Tripoli, 1 August – As the BBC highlights the human cost of Europe’s migration policies, the INGO Forum, representing the 16 INGOs providing assistance in Libya, call for EU leaders to stop enabling the system of arbitrary detention and ensure the protection of the thousands of refugees and migrants trapped in the war-torn country.
“The recent airstrikes on Tajoura detention centre, and several attacks on other centers, demonstrate once again the immense danger that refugees and migrants trapped in Libya face. The country is not a safe place of return,” said Theophile Renard, the Libya INGO Forum Coordinator.
More than 3,000 people are confined in detention centres in close proximity to the violence and where gross human rights violations have been repeatedly reported, and trafficking operations enabled to expand.
The ongoing transfer of refugees and migrants to detention centres which have been bombed or suspended due to the deteriorating conditions is alarming.
“Detention centres must be closed, and the people held offered safe and legal alternatives. Those most at risk must be urgently evacuated by the UN to safe countries. For this to happen resettlement quotas in Europe must be increased. In the meantime, people must be released and the humanitarian community should be enabled to provide meaningful assistance and protection” says Samia Shehab, INTERSOS Programme Coordinator in Libya.
Europe and the United Nations have avoided their commitment to enable the necessary mechanisms to upscale resettlements and evacuations in accordance with humanitarian and legal standards, despite growing international concern over the continued use of arbitrary detention. For over a year, the global media has shown images of ongoing rioting of those trapped in inhumane conditions, who demand for UNHCR and IOM, the UN agencies mandated to provide protection to refugees and migrants. The UN must step up and provide full protection to them.
“The EU claims to have solved the so-called migration crisis by “protecting and saving lives” in Libya, but evidence presented by the BBC shows that migration policies have prioritized border management above lives. The proposed solutions for those in detention – to be released in Libya where they are at risk to be detained again or caught up in an escalating conflict, or to be returned to the countries they fled in search of safety – contradicts international standards”. Fernanda Velasco, the Libya INGO Forum Advocacy Coordinator remarked.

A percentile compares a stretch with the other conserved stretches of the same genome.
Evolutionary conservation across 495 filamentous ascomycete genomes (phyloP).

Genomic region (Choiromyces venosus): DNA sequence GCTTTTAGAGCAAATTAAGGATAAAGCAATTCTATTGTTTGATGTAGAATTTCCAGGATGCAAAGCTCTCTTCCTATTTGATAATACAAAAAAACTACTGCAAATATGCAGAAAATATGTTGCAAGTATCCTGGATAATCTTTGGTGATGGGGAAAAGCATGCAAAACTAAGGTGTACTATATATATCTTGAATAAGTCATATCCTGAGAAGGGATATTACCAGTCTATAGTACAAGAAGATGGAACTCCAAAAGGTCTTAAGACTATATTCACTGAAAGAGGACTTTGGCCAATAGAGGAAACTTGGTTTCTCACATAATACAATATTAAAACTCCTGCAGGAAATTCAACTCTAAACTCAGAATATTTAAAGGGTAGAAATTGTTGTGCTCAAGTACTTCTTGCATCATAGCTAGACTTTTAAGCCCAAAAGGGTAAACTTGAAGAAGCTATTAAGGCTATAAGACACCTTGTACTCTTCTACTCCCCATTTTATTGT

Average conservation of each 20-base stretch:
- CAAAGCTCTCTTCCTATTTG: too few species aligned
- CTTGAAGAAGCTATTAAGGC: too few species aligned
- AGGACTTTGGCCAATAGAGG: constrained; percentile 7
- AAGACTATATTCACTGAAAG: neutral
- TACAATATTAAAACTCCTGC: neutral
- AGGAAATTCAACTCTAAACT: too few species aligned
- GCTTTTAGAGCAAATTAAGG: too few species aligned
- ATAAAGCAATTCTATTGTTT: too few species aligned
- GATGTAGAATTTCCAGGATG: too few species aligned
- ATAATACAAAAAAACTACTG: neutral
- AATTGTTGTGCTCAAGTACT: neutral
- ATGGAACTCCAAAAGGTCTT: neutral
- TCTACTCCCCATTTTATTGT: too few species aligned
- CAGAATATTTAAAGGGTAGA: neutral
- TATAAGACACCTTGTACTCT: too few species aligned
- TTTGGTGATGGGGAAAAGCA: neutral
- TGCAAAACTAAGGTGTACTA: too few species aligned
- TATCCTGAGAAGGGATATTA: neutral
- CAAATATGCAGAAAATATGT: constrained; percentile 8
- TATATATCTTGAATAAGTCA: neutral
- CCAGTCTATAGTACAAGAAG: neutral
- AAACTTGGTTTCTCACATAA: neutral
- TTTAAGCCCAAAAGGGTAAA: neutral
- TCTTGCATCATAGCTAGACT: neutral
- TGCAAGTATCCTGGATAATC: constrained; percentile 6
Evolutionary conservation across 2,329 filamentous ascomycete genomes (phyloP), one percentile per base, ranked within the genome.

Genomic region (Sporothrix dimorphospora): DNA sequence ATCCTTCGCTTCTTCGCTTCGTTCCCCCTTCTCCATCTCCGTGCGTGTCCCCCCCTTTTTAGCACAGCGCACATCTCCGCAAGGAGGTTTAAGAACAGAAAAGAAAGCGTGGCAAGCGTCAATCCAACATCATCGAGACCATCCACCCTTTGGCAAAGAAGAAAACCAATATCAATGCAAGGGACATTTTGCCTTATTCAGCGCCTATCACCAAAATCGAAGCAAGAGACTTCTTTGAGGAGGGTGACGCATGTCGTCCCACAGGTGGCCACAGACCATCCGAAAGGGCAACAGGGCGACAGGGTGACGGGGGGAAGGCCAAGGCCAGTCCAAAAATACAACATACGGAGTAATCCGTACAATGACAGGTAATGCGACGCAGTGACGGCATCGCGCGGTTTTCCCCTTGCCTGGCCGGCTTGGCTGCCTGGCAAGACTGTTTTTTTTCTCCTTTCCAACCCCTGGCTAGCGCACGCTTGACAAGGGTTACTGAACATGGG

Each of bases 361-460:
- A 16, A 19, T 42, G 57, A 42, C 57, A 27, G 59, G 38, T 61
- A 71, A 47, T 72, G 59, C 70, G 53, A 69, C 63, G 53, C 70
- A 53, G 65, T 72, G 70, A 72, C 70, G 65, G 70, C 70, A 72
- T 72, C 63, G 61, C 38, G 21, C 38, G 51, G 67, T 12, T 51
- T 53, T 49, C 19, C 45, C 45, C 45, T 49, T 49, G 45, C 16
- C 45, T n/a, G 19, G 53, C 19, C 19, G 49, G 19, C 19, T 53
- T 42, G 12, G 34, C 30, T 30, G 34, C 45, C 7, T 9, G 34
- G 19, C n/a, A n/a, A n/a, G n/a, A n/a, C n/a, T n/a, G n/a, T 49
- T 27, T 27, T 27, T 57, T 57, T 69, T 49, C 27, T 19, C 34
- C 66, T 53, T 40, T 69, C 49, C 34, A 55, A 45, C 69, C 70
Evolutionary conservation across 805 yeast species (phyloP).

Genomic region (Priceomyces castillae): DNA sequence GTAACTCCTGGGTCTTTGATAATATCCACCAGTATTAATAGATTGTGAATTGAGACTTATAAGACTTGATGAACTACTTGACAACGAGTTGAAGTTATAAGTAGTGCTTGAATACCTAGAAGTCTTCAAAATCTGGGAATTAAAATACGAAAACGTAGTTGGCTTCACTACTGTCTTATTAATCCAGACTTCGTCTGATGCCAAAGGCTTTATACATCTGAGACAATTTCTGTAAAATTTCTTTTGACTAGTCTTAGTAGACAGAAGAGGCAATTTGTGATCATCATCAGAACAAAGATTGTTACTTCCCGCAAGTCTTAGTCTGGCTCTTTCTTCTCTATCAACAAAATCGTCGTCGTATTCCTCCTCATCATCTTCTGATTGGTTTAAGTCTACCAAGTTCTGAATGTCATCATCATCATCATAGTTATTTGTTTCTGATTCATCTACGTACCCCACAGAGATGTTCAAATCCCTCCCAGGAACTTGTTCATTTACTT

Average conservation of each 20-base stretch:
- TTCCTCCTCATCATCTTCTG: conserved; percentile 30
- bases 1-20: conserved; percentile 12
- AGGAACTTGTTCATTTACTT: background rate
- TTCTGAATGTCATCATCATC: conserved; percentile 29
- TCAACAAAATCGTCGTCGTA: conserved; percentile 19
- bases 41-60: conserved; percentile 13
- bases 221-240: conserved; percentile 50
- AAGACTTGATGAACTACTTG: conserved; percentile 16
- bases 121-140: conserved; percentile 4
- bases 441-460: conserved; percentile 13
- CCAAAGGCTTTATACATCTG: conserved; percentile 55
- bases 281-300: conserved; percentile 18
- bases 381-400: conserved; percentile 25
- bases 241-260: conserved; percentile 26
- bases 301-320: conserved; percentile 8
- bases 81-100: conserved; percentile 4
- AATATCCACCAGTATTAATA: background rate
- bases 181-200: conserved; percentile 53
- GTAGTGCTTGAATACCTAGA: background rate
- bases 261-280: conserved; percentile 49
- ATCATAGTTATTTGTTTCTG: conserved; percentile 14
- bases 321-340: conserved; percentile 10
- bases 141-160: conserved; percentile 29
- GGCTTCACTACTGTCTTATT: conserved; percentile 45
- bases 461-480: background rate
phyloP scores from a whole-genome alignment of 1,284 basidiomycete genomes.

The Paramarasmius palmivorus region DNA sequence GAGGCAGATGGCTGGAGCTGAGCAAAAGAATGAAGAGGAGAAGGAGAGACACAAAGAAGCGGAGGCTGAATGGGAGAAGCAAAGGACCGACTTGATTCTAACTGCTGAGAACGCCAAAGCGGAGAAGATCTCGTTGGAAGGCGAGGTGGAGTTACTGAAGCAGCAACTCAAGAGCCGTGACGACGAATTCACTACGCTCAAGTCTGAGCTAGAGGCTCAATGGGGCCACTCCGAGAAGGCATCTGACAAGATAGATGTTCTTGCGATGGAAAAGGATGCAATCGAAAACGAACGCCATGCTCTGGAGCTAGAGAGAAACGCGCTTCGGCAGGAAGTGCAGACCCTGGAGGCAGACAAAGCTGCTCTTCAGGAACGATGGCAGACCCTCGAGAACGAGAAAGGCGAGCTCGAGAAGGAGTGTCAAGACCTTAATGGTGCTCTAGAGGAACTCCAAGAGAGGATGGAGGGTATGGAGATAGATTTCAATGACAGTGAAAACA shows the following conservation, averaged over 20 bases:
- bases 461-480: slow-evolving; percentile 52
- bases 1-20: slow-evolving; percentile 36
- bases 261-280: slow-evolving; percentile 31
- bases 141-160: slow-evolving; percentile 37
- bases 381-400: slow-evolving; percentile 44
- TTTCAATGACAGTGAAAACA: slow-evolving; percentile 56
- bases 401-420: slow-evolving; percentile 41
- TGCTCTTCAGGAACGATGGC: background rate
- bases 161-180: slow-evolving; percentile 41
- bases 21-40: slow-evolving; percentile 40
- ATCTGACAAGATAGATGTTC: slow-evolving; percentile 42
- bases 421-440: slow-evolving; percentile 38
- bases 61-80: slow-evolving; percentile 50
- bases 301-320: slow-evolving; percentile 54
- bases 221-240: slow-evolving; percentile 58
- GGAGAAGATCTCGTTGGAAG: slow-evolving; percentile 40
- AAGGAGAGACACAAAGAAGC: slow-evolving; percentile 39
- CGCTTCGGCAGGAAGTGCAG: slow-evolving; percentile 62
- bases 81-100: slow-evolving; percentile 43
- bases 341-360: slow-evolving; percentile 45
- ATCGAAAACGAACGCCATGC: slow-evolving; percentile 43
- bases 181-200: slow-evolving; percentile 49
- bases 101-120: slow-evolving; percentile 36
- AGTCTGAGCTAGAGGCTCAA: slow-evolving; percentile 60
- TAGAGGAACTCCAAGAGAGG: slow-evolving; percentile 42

Despite the deteriorating security situation in the country, the number of interceptions by the EU-funded Libyan Coast Guard more than doubled since the start of the conflict in April. The Tragic shipwreck on 25 July where over 100 refugees and migrants lost their lives and dozens of survivors were brought back to Libya, only to be placed in detention, is a stark reminder of the human cost of these policies. The EU and all UN actors must instead suspend all support to the Libyan authorities which enable the interception and return of refugees and migrants to Libya.
Created in 2016, the Libya INGO Forum is an independent network of 16 international non-governmental organizations (INGOs) implementing humanitarian programs to respond to the needs of vulnerable population living in Libya. The Libya INGO Forum provides a joint platform to facilitate the work of its members and efficiently and effectively address issues of common interest.
As of August 2019, the INGO Forum is composed of the following organizations:
1. ACTED – Agence d’Aide à la coopération technique et au développement
2. CEFA – Comitato Europeo per la Formazione e l’Agricultura
3. CESVI – Cooperazione e Sviluppo
4. DRC/DDG – Danish Refugee Council/Danish Demining Group
5. FADV – Fondazione L’Albero della Vita
6. GVC – Gruppo di Volontariato Civile
7. HALO Trust 8. HI – Handicap International
9. IMC – International Medical Corps
11. IRC – International Rescue Committee
12. Mercy Corps
13. MSF Holland – Médecins sans Frontière Holland
14. NRC – Norwegian Refugee Council
15. PUI – Première Urgence International
16. TdH Italy – Terre des Hommes Italia
Humanitarian aid is not about political opinions or economic gains; it’s about our shared humanity and principles